Byton Will Get Self-Driving Car Tech From Aurora
Byton wants a Level 4 self-driving car in production by 2020.
Byton and Aurora Innovation were two of the most notable startups at CES 2018, and now they're teaming up. Aurora will provide the hardware and software necessary to make future Byton electric cars autonomous.
Over the next two years, Byton and Aurora will jointly conduct testing of prototype self-driving cars. These vehicles will have SAE Level 4 autonomy, meaning they will be able to drive themselves most of the time, but will still require occasional human intervention. China-based Byton previously said it wanted to put Level 4 cars into production by 2020. Byton is also interested in Level 5 autonomous cars, which don't require any manual controls.
Automation is probably a good idea since it will allow drivers to focus their attention on Byton's lavish infotainment systems. The concept SUV Byton unveiled at CES 2018 had a massive display screen running the length of its dashboard, and even had a screen on the steering wheel. The concept's trick feature wasn't a powerful electric motor or a new type of battery chemistry, but a cloud-based platform that syncs personal data to the car.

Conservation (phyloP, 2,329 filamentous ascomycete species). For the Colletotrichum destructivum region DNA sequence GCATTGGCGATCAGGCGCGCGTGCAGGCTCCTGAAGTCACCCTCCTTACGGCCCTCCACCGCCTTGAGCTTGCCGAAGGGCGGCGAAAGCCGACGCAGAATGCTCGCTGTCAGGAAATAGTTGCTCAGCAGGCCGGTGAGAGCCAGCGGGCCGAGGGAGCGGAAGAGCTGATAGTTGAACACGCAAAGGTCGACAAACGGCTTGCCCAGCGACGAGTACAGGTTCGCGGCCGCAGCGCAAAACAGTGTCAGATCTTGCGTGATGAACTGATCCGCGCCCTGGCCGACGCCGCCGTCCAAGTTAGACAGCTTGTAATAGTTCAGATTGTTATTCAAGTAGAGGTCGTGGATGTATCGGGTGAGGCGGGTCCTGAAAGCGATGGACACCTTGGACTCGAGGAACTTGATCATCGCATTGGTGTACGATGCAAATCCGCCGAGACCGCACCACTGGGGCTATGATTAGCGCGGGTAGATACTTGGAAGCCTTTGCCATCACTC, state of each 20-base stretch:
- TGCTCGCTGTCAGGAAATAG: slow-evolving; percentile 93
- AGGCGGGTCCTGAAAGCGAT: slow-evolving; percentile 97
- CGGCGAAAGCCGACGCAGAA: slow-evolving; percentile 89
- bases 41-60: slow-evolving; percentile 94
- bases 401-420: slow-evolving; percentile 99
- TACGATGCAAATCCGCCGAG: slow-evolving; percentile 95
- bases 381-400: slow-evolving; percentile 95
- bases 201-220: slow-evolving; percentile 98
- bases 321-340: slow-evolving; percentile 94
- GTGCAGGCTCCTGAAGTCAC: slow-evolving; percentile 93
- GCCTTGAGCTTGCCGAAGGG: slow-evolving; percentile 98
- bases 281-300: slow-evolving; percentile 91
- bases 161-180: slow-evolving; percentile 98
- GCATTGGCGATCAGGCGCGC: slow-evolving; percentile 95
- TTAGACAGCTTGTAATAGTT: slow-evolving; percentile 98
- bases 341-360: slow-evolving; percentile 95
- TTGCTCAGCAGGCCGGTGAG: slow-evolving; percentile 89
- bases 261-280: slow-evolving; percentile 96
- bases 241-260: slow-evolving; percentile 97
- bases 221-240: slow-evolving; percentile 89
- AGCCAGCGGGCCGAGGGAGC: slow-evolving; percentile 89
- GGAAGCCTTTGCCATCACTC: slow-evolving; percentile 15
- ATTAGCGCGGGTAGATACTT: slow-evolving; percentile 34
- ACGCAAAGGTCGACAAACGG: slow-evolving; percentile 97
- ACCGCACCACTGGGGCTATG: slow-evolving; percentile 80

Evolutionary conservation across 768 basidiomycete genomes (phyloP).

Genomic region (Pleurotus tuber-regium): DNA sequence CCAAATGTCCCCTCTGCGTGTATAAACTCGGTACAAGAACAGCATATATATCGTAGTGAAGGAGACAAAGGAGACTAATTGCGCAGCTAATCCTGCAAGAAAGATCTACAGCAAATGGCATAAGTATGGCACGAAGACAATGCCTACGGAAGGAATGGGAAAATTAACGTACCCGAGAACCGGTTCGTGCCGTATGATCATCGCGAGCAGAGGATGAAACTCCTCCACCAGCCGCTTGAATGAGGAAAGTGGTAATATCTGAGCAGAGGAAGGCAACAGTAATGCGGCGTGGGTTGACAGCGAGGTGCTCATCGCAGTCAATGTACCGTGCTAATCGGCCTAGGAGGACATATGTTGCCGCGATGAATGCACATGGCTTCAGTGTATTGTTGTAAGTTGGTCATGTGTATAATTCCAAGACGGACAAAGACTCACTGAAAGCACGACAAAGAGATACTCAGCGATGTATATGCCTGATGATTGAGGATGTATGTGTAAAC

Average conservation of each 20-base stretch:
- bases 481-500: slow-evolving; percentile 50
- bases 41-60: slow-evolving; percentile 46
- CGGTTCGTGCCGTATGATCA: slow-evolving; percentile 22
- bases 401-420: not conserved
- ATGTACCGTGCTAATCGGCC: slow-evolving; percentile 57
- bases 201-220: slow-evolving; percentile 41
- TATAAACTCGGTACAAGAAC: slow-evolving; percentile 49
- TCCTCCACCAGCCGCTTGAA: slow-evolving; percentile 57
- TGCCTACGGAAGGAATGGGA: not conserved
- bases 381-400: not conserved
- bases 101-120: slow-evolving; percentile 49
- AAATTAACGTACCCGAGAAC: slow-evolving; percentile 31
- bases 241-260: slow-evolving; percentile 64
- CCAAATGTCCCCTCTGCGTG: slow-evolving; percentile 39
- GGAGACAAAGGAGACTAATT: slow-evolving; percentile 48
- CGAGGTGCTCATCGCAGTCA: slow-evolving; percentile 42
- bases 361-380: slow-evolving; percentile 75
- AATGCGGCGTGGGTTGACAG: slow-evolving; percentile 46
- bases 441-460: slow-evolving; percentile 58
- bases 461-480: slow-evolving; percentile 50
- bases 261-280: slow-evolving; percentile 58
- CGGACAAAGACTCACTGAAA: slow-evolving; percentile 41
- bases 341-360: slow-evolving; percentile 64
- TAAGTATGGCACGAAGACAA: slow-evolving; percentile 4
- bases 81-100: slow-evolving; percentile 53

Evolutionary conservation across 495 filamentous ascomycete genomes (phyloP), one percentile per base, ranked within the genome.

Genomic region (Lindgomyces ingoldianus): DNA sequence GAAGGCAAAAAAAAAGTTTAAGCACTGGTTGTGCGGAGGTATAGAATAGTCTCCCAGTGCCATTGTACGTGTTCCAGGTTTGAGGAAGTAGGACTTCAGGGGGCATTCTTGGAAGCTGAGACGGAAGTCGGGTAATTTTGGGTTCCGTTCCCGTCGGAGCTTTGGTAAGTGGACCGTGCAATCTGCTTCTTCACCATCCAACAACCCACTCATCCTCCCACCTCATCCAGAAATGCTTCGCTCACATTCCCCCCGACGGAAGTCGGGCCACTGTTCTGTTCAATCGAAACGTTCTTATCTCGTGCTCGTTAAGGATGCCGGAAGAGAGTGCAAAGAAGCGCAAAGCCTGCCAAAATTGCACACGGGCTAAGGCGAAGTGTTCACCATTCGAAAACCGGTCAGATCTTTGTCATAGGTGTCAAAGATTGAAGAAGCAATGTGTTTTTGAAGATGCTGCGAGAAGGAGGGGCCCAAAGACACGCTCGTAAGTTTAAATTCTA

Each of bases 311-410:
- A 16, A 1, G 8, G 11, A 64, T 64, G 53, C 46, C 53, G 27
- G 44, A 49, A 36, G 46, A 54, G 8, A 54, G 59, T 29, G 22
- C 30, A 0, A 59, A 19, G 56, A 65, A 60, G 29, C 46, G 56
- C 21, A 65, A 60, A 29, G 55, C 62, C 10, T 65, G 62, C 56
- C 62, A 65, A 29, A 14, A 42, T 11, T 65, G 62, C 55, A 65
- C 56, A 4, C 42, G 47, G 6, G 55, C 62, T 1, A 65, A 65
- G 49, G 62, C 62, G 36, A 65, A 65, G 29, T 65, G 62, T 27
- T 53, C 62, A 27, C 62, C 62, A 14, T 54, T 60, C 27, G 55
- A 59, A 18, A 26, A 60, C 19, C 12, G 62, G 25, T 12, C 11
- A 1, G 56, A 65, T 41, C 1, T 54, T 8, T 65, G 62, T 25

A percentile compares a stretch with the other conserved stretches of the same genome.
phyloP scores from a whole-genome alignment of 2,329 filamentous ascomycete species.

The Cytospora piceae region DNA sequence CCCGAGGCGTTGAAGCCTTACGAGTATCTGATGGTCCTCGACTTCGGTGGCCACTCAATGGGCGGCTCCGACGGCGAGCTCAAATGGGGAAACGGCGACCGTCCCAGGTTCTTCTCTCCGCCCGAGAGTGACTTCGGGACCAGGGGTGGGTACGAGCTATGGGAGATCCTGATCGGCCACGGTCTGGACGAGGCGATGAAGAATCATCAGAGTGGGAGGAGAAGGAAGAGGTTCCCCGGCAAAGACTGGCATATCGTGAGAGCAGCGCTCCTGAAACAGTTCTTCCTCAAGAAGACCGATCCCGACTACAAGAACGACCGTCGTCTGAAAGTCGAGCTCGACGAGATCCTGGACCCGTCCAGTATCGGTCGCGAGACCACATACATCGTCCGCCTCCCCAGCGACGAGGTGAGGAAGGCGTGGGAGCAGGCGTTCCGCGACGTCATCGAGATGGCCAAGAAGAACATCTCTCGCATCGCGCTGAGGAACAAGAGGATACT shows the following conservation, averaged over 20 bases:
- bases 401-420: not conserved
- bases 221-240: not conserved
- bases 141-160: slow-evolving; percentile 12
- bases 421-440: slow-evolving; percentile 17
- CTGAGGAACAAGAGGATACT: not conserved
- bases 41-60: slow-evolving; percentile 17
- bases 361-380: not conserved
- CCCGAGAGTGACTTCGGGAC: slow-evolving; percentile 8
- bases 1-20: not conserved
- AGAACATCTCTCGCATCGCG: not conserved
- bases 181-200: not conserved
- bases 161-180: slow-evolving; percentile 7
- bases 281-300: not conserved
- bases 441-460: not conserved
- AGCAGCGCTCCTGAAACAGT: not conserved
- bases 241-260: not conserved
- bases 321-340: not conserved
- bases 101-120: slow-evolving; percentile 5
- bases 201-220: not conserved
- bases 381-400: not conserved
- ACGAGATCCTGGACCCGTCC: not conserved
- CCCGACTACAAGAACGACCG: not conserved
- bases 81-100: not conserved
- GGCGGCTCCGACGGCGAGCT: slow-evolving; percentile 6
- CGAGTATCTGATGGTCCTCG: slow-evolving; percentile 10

Aurora is an autonomous-driving tech startup founded in 2016 by ex-Google self-driving car engineer Chris Urmson. The company stayed under the radar until CES 2018, when it announced partnerships with Hyundai and Volkswagen. In choosing Aurora to help make its cars autonomous, it seems Byton is in good company.
Byton plans to launch a production model based on its CES concept in China next year. The SUV will have Level 3 autonomy at launch, giving Byton just one year to upgrade it to Level 4. The company hopes to start U.S. sales in 2020, and launch two more models after that: a sedan that will debut in 2021, and a minivan that will launch in 2022. But Faraday Future has shown that building just one model can be tough enough for a new company. We'll see if Byton can do better.